Validate Entity

You can write custom server side validation for any entity. To accomplish this, override the ValidateEntity method of DbContext as shown below.

protected override System.Data.Entity.Validation.DbEntityValidationResult ValidateEntity(DbEntityEntry entityEntry, System.Collections.Generic.IDictionary<object, object> items)
{
    if (entityEntry.Entity is Student)
    {
        if (entityEntry.CurrentValues.GetValue<string>("StudentName") == "")
        {
            var list = new List<System.Data.Entity.Validation.DbValidationError>();
            list.Add(new System.Data.Entity.Validation.DbValidationError("StudentName", "StudentName is required"));

            return new System.Data.Entity.Validation.DbEntityValidationResult(entityEntry, list);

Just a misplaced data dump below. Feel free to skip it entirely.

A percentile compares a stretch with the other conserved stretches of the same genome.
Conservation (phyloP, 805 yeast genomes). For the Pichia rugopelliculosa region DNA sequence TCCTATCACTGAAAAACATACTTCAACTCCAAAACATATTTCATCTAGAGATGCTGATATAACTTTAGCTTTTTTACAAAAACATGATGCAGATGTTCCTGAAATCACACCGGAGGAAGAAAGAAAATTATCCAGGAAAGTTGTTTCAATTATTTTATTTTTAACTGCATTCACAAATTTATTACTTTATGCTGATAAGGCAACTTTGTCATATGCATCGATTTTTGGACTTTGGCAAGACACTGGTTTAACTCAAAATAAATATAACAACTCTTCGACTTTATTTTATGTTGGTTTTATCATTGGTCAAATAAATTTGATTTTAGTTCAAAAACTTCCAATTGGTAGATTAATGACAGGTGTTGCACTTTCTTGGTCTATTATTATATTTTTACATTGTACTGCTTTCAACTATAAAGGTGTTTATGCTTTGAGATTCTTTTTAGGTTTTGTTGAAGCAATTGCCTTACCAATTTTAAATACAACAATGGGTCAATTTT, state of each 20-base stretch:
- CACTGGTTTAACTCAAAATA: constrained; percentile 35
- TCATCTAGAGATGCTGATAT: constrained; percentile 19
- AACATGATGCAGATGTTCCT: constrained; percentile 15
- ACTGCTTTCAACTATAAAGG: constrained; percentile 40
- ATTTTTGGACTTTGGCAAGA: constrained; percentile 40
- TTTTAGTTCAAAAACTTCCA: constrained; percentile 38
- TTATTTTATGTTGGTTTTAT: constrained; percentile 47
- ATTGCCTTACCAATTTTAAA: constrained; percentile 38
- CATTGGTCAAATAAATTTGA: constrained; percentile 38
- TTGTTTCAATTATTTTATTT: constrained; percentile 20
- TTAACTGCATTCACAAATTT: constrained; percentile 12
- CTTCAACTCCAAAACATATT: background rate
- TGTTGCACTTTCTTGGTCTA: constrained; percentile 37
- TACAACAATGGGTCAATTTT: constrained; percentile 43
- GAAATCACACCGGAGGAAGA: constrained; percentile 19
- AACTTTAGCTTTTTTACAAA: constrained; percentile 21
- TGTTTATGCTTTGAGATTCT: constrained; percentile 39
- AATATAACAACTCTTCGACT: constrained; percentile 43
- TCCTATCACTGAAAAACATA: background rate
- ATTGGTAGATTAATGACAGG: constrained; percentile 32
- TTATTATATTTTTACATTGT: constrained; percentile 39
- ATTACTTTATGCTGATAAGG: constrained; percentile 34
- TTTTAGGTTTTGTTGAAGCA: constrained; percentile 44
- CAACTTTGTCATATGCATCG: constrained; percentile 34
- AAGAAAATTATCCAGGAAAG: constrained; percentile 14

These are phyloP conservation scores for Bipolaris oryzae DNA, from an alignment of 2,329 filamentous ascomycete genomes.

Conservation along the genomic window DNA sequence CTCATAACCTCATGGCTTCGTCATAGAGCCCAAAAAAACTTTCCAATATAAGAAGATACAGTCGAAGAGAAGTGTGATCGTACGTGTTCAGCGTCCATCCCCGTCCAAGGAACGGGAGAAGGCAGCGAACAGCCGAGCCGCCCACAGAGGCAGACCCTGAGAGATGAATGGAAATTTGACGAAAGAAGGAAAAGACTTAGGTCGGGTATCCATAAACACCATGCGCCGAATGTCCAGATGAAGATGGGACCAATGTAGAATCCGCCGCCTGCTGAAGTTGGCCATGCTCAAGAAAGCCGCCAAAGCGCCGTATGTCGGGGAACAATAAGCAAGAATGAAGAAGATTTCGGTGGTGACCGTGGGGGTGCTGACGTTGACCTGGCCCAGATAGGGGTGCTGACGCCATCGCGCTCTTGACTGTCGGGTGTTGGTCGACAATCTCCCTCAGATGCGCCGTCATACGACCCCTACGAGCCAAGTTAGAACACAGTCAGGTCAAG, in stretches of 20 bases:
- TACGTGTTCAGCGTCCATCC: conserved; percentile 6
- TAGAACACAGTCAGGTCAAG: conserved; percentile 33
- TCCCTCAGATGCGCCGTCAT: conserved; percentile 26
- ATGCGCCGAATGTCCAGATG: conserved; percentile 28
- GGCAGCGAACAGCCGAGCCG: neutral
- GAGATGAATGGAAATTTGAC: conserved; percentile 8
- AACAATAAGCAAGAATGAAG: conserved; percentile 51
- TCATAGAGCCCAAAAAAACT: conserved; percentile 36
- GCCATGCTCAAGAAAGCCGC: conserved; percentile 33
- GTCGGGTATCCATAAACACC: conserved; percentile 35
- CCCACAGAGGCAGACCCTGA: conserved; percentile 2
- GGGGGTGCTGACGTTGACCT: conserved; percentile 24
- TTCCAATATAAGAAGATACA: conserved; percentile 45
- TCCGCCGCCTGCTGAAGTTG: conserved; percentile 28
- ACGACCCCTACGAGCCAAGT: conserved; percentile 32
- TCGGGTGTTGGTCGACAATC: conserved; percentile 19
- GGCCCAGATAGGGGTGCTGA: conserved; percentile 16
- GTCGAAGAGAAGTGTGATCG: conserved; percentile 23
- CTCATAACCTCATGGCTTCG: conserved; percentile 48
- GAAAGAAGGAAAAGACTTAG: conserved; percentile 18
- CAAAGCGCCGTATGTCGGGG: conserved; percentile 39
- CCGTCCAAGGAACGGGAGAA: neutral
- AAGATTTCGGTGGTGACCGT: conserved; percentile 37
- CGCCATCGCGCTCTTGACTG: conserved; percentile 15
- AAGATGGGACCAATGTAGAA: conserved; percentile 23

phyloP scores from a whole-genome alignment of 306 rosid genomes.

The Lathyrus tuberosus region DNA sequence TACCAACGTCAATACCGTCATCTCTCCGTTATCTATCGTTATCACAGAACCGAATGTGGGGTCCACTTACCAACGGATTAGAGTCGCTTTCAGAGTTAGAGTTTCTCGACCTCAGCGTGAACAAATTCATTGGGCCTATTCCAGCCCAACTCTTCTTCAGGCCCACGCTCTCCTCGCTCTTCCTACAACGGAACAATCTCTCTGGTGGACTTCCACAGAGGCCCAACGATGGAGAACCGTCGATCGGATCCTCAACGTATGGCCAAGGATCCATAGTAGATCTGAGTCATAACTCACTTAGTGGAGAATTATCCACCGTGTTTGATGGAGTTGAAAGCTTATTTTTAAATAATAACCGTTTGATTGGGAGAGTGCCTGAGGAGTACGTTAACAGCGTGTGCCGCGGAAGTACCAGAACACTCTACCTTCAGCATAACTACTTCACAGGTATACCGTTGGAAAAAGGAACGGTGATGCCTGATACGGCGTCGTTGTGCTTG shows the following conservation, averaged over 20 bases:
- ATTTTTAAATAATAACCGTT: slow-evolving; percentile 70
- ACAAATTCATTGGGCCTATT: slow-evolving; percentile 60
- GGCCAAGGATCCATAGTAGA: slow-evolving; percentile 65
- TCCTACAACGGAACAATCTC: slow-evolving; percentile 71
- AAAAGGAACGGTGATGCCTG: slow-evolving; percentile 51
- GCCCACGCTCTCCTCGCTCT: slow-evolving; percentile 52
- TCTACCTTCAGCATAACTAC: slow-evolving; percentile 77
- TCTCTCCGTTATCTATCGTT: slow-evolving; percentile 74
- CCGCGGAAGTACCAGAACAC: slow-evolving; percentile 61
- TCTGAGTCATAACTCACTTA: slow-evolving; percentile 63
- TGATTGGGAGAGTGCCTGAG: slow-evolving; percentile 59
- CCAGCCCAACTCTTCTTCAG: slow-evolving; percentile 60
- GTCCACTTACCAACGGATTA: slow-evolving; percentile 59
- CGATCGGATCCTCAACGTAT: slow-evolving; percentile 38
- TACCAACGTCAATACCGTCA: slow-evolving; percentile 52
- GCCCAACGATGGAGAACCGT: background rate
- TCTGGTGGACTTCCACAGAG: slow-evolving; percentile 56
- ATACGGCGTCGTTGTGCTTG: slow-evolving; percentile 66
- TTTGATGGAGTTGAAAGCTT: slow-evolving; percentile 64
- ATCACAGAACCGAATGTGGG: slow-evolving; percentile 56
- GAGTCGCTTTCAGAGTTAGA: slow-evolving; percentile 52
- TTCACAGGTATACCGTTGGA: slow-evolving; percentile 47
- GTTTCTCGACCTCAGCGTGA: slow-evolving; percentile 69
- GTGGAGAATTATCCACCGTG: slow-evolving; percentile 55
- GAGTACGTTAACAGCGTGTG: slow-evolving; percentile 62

}
    }
    return base.ValidateEntity(entityEntry, items);
}
        

As you can see in the above code, we are validating the Student entity. If StudentName is blank, then we are adding DBValidationError into DBEntityValidationResult. So, whenever you call the DbContext.SaveChanges method and try to save the Student entity without the StudentName, then it will throw a DbEntityValidationException. Consider the following example.

try
{
    using (var ctx = new SchoolDBEntities())
    {
        ctx.Students.Add(new Student() { StudentName = "" });
        ctx.Standards.Add(new Standard() { StandardName = "" });

        ctx.SaveChanges();
    }
}
catch (DbEntityValidationException dbEx)
{
    foreach (DbEntityValidationResult entityErr in dbEx.EntityValidationErrors)
    {
        foreach (DbValidationError error in entityErr.ValidationErrors)
        {
            Console.WriteLine("Error Property Name {0} : Error Message: {1}",
                                error.PropertyName, error.ErrorMessage);
        }
    }
}